In addition, unfortunately, I know of a few who have died due to the pain they had and could no longer tolerate. This is a great loss to society as some of those that I knew personally had a lot to offer, but the pain and lack of treatment for it destroyed them and their families.

Take the Poll

How many of you believe more should be done in terms of research and research funding to invent a devise or machine that could accuractely measure how much pain an individual is experiencing? Vote yes if you believe more should be done to develop an objective measuring devise.
  • Yes more needs to be done for an objective measure of pain.
  • No, nothing more needs to be done.
vote
View Poll Results
Reply
 
avatar
finn2 responded:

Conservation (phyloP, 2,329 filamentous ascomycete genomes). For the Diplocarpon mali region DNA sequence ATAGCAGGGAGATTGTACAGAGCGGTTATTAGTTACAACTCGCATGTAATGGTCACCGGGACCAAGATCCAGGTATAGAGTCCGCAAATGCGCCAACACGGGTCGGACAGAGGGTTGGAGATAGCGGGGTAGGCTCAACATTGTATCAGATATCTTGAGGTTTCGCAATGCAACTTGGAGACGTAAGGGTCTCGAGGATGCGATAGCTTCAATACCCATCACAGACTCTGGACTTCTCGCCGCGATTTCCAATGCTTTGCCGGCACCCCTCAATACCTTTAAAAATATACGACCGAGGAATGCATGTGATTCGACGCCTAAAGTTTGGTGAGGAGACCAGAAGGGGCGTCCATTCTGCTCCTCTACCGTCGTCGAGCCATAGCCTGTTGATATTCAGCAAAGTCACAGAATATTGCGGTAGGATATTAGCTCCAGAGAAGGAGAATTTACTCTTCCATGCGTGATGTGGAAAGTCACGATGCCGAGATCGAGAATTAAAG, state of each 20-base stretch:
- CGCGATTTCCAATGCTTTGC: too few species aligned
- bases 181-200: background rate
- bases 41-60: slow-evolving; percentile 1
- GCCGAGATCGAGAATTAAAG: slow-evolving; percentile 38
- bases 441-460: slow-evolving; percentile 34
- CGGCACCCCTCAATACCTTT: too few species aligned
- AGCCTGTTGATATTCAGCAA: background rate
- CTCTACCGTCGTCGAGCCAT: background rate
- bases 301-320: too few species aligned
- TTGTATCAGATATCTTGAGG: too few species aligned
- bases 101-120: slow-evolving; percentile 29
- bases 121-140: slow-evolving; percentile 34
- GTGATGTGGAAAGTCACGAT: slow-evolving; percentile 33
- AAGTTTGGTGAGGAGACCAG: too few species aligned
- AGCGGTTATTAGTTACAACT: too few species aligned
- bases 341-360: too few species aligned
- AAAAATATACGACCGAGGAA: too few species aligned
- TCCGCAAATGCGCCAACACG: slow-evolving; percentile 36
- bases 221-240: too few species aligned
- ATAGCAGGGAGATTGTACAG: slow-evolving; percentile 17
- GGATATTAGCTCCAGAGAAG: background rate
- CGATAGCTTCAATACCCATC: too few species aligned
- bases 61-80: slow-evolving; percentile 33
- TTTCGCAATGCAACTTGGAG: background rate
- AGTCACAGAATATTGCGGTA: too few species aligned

I have a pain management doctor too and always had trouble rating my pain. It's constant, and varying and changes from day to day and some is consistant. I thought a 10, being high, wasn't me, I pictured that as writhing on the floor screaming in unbearable agony, if it was the highest you could be. Since I can move and I'm not screaming, I'd put a 5 or 6, but worried someone would think that wasn't enough to warrant help. I read everything I can find about pain and in a pain management site one day (forget which one) it had a scale to rate pain and explained how it was to be used. The 10 rating indicated pain that effected every aspect of your life, had an impact on everything, instead of being the strength or level of pain felt. Well my pain does effect every movement I make and what I do either hurts and I do as much as I can in pain or I don't do a lot of things anymore due to pain. I'm talking about just living from moving to get out of bed (even being in bed hurts, the pain wakes me up), walk, clean the house, up to leaving the house to do necessary shopping and errands plus activites that most people enjoy, eating out, going to a park, etc. I can't do anything without pain and with no pain medication, there were so many things I simply no longer did, (gardening, walking a dog) not to mention never wanting to go anywhere. I even avoided larger stores as there was more walking required. At home I sat on the couch which also hurt, my hand and wrist hurt holding a book to read. My house was a mess, I never wanted to stand long enough to cook a decent meal. Sex hurts, I enjoy it but not when it hurts and so our sex life (mine and hubbie's) was impacted to a large extent. So my pain effected and had an impact on every facet of my life and so I now measure mine as a 10 with no medication and 4 to 6 with medication, as every chronic pain patient knows, you never are pain free even with meds I have a good pain management doc now and enjoy life again, have a decent looking house, had a large garden this year, I'm living again and liking it, just rescued a shelter dog a few days ago too. Without pain medication, my life isn't worth living. I'm 64.